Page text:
Of all the iconic skyscrapers in New York City's iconic skyline, none is more recognizable or beloved than the 230-meter high Art Deco style Chrysler Building, with its sunburst-like pinnacle and soaring chrome-nickel-and-steel spire.
Ever since 1930, when the Chrysler Building opened its doors, almost every one of its nearly 185,000 square meters of office space has been devoted to the earthy business of making a profit for corporate shareholders.
Still, according to Thomas Mellins, a curator at the Museum of the City of New York, and the co-author of "New York 1930," something about the Chrysler Building tends to make New Yorkers feel just wonderful in a way that has nothing to do with money.
"It was designed by a classically trained architect, and yet it does embrace this sense of fun and sense of energy and fizz [effervescence]," he says. "It's swanky, it's swaggering. It's a reminder of the Jazz Age, and it's unabashed in all those things. It flaunts all of that. It makes people say 'wow!'"
Charles Weiss, the dentist who leases the top two floors of the Chrysler Building, has been saying "wow," since 1969, when he first moved into the angular aerie he still rents. He's proud to have what he considers to be the best view in the best building in the world's best city.
"I travel a lot," he says, "and you fly home from overseas and you come up the East River and you see the Chrysler Building, and you have something in your heart. You point from the sky and say 'gee that is where my dental chair is' and 'that's where I take care of patients.' It's just awesome. And you get to be known. 'Oh you're the guy in the Chrysler Building!'"
Indeed, in a city where one's business address can quickly convey one's social status, the Chrysler Building is the place to be. That's been the experience of Frank Campione, of Create Architecture Planning and Design, who rents an office in a space that once housed elevator machinery.
"It was a great address for a start-up company," says Mr. Campione. "When we started up nine years ago, it brought a lot of clout to the table when we handed out a business card. They'd go 'The Chrysler Building! You must do pretty darn good for yourself!'"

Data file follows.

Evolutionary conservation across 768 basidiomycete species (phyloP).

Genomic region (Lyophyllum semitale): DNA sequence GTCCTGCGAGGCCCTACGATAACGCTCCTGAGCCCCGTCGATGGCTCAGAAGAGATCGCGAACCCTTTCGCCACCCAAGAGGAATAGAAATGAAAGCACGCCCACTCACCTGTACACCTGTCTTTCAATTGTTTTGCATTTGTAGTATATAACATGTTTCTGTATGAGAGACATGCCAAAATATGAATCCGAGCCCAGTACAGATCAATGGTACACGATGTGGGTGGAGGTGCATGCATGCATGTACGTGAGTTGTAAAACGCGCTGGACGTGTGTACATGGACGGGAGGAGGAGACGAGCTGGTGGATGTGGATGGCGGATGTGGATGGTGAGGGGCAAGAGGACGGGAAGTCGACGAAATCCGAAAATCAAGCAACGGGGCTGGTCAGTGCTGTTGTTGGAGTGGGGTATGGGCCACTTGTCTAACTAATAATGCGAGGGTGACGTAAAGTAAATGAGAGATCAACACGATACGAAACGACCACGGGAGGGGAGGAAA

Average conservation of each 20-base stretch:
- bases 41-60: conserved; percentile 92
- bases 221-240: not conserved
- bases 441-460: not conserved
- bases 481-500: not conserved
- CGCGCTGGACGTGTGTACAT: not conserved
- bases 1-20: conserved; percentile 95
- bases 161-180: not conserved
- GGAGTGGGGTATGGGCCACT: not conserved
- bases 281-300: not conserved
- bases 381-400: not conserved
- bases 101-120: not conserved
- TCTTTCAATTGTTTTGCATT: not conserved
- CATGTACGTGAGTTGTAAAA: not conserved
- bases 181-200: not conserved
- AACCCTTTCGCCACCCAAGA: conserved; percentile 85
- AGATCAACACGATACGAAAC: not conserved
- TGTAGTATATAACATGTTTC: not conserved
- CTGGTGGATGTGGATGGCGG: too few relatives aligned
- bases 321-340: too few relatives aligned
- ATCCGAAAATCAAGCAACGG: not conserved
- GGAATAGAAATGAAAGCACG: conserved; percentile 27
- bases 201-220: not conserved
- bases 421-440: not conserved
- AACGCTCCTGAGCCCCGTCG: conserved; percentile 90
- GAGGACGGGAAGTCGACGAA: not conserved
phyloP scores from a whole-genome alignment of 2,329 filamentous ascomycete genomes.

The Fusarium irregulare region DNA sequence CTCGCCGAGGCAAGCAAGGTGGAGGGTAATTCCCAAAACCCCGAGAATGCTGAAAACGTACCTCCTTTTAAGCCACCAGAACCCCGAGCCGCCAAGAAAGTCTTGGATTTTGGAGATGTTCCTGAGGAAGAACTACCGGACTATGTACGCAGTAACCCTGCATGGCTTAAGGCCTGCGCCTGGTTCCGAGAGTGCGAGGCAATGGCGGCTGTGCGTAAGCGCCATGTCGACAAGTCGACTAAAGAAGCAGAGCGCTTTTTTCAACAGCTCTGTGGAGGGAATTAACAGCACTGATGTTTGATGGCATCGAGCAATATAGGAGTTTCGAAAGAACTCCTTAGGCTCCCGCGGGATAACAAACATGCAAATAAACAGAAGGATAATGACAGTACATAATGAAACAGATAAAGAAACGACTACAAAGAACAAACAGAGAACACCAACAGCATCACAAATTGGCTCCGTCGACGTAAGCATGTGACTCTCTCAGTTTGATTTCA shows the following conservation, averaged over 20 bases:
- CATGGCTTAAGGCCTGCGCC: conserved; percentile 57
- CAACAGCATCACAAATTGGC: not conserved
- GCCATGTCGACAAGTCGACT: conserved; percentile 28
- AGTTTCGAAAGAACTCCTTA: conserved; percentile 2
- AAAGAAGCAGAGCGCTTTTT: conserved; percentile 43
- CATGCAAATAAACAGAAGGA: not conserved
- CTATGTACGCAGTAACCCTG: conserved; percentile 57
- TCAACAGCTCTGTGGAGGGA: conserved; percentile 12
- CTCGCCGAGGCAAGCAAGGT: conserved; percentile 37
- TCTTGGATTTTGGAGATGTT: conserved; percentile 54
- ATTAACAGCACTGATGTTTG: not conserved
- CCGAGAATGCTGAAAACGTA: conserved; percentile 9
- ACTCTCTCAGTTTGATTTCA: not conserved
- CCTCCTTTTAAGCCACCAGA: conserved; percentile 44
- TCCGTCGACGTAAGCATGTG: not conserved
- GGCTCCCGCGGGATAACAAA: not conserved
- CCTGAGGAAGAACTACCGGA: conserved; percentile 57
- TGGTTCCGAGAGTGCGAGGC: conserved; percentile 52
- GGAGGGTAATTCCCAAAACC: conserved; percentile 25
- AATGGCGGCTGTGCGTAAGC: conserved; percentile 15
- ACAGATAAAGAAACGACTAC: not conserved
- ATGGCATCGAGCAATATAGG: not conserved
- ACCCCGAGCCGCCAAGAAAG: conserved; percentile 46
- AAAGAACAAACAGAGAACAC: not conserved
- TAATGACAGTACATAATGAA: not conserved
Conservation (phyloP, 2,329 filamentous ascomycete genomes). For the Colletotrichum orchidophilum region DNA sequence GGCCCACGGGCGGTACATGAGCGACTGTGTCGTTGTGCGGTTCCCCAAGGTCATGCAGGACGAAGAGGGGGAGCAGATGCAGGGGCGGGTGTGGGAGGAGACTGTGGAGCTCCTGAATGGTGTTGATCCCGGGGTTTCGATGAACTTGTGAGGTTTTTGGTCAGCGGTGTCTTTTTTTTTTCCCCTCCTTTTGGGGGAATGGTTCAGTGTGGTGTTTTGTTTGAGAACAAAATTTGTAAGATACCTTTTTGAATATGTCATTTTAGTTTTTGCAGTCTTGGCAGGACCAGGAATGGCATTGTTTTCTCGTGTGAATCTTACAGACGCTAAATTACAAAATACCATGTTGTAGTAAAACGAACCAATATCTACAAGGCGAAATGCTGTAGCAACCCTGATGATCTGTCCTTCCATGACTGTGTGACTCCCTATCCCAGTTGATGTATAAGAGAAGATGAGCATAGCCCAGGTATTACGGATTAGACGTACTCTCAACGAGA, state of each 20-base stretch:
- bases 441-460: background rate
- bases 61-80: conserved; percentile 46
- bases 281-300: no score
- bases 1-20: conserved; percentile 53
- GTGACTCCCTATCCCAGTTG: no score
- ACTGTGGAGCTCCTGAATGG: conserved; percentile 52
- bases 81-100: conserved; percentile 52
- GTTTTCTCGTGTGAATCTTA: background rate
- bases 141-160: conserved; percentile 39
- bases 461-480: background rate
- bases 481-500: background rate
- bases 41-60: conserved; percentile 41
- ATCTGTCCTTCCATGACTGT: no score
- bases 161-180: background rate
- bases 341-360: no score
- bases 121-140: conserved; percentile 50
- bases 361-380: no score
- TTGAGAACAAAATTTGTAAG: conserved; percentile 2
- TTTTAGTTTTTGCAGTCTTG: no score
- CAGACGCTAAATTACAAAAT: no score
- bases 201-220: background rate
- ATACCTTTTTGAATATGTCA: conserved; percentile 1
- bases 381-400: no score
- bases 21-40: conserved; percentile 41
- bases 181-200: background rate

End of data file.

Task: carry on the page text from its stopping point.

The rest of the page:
Mr. Campione, whose architectural firm specializes in designing buildings, restaurants and malls with a "theme," says the Chrysler building was one of the first "theme" buildings ever. It epitomizes an era when corporations wanted a place on the Manhattan skyline as giant advertisements for their product.
"Seventy-five years ago, Walter Chrysler wanted a building that represented what he was all about, which was cars and the automobile industry," Mr. Campione says. "When you look up and you see the eagle ornaments hanging off the 59th floor that represent the old [car] hood ornaments. If you look up the elevator, all the fans represent hubcaps and tires and everything about movement. And all the stainless steel happens to be about cars and chrome and (things) vehicular. So it's all tied into automobile in the late 20s early 30s."
In those early days of super-tall skyscrapers, there was a "Race for Height" among developers and CEOs. According to curator Thomas Mellins, "everyone wanted the tallest building in the world." Everyday New Yorkers followed these competitions as if they were sports.
"And in fact, the Chrysler Building was in a very fierce competition with a building downtown on Wall Street," says Mr. Mellins, "and it looked like the building downtown was going to win. And at the very last moment, the dome of the Chrysler Building opened up, and this enormous spire, which we see today, was lifted up. And within hours it became the tallest building in the world."
That distinction was taken back the very next year by the Empire State Building, and the pleasure New Yorkers took in the race for height was eclipsed by the Great Depression and World War II.
By the 1970s, the Chrysler Building had fallen into disrepair. However, the building's newest owners have spent millions of dollars restoring its spire, its exquisite inlaid elevators, and the building infrastructure to their former luster. Down at street level, a stockbroker named "Tie" who works in the building heartily approves.
"Hey! It's a beautiful building," he says. "Huge. Overpowering. You get a sense of what New York is about by looking at the building…. I see a lot of people breaking their necks trying to look at the top."